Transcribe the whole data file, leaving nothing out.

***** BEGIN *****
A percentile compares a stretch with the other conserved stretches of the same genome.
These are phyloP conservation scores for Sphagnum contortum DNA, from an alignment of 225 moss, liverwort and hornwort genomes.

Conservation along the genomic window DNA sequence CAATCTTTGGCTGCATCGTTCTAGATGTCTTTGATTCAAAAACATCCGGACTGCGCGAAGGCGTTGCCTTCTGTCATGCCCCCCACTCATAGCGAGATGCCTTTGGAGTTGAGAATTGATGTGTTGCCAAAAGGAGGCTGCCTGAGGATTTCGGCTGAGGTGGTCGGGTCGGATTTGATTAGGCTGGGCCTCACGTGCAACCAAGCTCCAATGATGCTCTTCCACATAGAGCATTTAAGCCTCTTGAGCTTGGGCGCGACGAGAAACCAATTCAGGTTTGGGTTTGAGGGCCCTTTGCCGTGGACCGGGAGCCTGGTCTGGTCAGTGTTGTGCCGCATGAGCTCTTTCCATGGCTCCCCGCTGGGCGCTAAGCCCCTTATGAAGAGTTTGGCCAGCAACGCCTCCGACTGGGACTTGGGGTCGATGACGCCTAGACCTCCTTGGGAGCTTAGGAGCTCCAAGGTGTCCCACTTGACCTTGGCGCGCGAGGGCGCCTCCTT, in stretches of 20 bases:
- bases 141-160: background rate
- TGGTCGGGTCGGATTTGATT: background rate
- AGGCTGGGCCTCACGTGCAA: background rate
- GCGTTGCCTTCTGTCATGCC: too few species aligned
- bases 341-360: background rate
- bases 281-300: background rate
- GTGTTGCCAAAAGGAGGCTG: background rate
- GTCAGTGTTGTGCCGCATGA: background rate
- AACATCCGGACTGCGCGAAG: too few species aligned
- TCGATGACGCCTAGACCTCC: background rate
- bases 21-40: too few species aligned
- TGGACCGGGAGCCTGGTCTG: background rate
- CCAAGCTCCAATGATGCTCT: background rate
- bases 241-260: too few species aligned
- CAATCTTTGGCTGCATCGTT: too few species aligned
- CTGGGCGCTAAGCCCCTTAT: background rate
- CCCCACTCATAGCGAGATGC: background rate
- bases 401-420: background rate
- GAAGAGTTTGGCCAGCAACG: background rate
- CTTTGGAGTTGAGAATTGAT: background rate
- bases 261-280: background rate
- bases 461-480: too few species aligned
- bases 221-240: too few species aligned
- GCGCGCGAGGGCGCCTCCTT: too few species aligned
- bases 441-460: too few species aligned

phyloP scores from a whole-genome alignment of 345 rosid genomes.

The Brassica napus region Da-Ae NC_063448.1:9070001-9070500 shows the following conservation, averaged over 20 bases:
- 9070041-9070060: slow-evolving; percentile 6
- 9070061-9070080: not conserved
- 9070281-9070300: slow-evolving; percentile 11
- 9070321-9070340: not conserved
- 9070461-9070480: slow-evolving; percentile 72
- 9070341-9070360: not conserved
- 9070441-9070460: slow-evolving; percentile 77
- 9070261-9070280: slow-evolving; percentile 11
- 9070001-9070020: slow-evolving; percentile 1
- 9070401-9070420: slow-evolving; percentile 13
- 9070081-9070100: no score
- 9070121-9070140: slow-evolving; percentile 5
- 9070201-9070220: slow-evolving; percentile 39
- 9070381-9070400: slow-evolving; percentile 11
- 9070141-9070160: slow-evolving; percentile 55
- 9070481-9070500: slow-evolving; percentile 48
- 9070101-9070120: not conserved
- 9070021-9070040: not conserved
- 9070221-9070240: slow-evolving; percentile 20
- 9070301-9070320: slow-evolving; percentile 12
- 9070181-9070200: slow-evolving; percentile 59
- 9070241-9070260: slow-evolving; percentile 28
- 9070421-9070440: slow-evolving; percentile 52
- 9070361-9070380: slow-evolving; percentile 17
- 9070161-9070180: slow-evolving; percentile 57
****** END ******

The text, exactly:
A percentile compares a stretch with the other conserved stretches of the same genome.
These are phyloP conservation scores for Sphagnum contortum DNA, from an alignment of 225 moss, liverwort and hornwort genomes.

Conservation along the genomic window DNA sequence CAATCTTTGGCTGCATCGTTCTAGATGTCTTTGATTCAAAAACATCCGGACTGCGCGAAGGCGTTGCCTTCTGTCATGCCCCCCACTCATAGCGAGATGCCTTTGGAGTTGAGAATTGATGTGTTGCCAAAAGGAGGCTGCCTGAGGATTTCGGCTGAGGTGGTCGGGTCGGATTTGATTAGGCTGGGCCTCACGTGCAACCAAGCTCCAATGATGCTCTTCCACATAGAGCATTTAAGCCTCTTGAGCTTGGGCGCGACGAGAAACCAATTCAGGTTTGGGTTTGAGGGCCCTTTGCCGTGGACCGGGAGCCTGGTCTGGTCAGTGTTGTGCCGCATGAGCTCTTTCCATGGCTCCCCGCTGGGCGCTAAGCCCCTTATGAAGAGTTTGGCCAGCAACGCCTCCGACTGGGACTTGGGGTCGATGACGCCTAGACCTCCTTGGGAGCTTAGGAGCTCCAAGGTGTCCCACTTGACCTTGGCGCGCGAGGGCGCCTCCTT, in stretches of 20 bases:
- bases 141-160: background rate
- TGGTCGGGTCGGATTTGATT: background rate
- AGGCTGGGCCTCACGTGCAA: background rate
- GCGTTGCCTTCTGTCATGCC: too few species aligned
- bases 341-360: background rate
- bases 281-300: background rate
- GTGTTGCCAAAAGGAGGCTG: background rate
- GTCAGTGTTGTGCCGCATGA: background rate
- AACATCCGGACTGCGCGAAG: too few species aligned
- TCGATGACGCCTAGACCTCC: background rate
- bases 21-40: too few species aligned
- TGGACCGGGAGCCTGGTCTG: background rate
- CCAAGCTCCAATGATGCTCT: background rate
- bases 241-260: too few species aligned
- CAATCTTTGGCTGCATCGTT: too few species aligned
- CTGGGCGCTAAGCCCCTTAT: background rate
- CCCCACTCATAGCGAGATGC: background rate
- bases 401-420: background rate
- GAAGAGTTTGGCCAGCAACG: background rate
- CTTTGGAGTTGAGAATTGAT: background rate
- bases 261-280: background rate
- bases 461-480: too few species aligned
- bases 221-240: too few species aligned
- GCGCGCGAGGGCGCCTCCTT: too few species aligned
- bases 441-460: too few species aligned

phyloP scores from a whole-genome alignment of 345 rosid genomes.

The Brassica napus region Da-Ae NC_063448.1:9070001-9070500 shows the following conservation, averaged over 20 bases:
- 9070041-9070060: slow-evolving; percentile 6
- 9070061-9070080: not conserved
- 9070281-9070300: slow-evolving; percentile 11
- 9070321-9070340: not conserved
- 9070461-9070480: slow-evolving; percentile 72
- 9070341-9070360: not conserved
- 9070441-9070460: slow-evolving; percentile 77
- 9070261-9070280: slow-evolving; percentile 11
- 9070001-9070020: slow-evolving; percentile 1
- 9070401-9070420: slow-evolving; percentile 13
- 9070081-9070100: no score
- 9070121-9070140: slow-evolving; percentile 5
- 9070201-9070220: slow-evolving; percentile 39
- 9070381-9070400: slow-evolving; percentile 11
- 9070141-9070160: slow-evolving; percentile 55
- 9070481-9070500: slow-evolving; percentile 48
- 9070101-9070120: not conserved
- 9070021-9070040: not conserved
- 9070221-9070240: slow-evolving; percentile 20
- 9070301-9070320: slow-evolving; percentile 12
- 9070181-9070200: slow-evolving; percentile 59
- 9070241-9070260: slow-evolving; percentile 28
- 9070421-9070440: slow-evolving; percentile 52
- 9070361-9070380: slow-evolving; percentile 17
- 9070161-9070180: slow-evolving; percentile 57